Hours after the New Orleans City Council voted Thursday to remove four Confederate monuments from public property, a group of historic organizations announced a lawsuit against the federal government and mayor's office, claiming the statues are protected by state laws.

"Regardless of whether the Civil War era is regarded as a catastrophic mistake or a noble endeavor, it is undeniably a formative event in the history of Louisiana," the suit says. "It is the source of much of the cultural heritage (of) this city and state, including countless novels, short stories, plays, monuments, statues, films, stories, songs, legends and other expressions of cultural identity."

The 51-page suit asks U.S. District Judge Carl Barbier to override the council's decision to get rid of the four statues on grounds that they are a public "nuisance" due to their Confederate affiliation. It also alleges that streetcar projects in New Orleans funded by the U.S. Department of Transportation and Mayor Mitch Landrieu's office led to construction that damaged the monuments.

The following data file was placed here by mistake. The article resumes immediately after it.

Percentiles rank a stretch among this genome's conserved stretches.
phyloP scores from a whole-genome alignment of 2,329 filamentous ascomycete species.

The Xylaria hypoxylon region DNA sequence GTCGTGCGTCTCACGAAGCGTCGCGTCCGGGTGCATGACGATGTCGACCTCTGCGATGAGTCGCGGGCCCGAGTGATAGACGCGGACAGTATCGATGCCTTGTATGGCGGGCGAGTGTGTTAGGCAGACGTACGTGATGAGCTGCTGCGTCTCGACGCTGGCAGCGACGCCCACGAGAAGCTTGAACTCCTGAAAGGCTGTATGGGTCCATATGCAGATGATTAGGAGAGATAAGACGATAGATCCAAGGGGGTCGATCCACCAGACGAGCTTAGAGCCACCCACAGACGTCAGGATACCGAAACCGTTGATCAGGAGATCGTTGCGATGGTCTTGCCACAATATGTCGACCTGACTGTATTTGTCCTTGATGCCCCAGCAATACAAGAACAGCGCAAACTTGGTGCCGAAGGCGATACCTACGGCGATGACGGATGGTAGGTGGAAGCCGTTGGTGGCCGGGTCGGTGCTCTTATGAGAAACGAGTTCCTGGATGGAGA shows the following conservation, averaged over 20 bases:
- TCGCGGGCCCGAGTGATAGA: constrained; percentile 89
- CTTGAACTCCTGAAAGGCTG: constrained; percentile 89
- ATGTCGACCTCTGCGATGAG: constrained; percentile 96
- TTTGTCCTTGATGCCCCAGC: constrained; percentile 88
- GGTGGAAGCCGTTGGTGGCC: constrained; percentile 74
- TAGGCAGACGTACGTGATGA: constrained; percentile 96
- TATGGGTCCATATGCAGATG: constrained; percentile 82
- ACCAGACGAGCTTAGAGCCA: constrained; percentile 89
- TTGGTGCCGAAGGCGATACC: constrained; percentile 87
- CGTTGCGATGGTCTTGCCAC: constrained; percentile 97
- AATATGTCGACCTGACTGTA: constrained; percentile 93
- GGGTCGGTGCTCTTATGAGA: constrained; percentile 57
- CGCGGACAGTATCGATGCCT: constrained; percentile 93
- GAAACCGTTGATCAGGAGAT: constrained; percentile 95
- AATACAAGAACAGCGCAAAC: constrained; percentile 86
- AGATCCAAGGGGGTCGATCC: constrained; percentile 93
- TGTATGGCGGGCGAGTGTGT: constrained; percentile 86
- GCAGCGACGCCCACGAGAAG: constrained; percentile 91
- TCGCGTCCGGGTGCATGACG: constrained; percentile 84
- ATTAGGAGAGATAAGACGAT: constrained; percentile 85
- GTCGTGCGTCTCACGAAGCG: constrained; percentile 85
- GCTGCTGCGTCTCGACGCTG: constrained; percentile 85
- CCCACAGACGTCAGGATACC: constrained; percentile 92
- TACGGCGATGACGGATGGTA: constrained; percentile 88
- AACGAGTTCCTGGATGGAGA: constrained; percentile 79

The plaintiffs, Louisiana Landmarks Society, the Foundation for Historical Louisiana, the Monumental Task Committee Inc. and the Beauregard Camp No. 130, argue that two of the monuments are protected as listees on the National Register of Historic Places and all are safeguarded by laws that protect statues celebrating military veterans.

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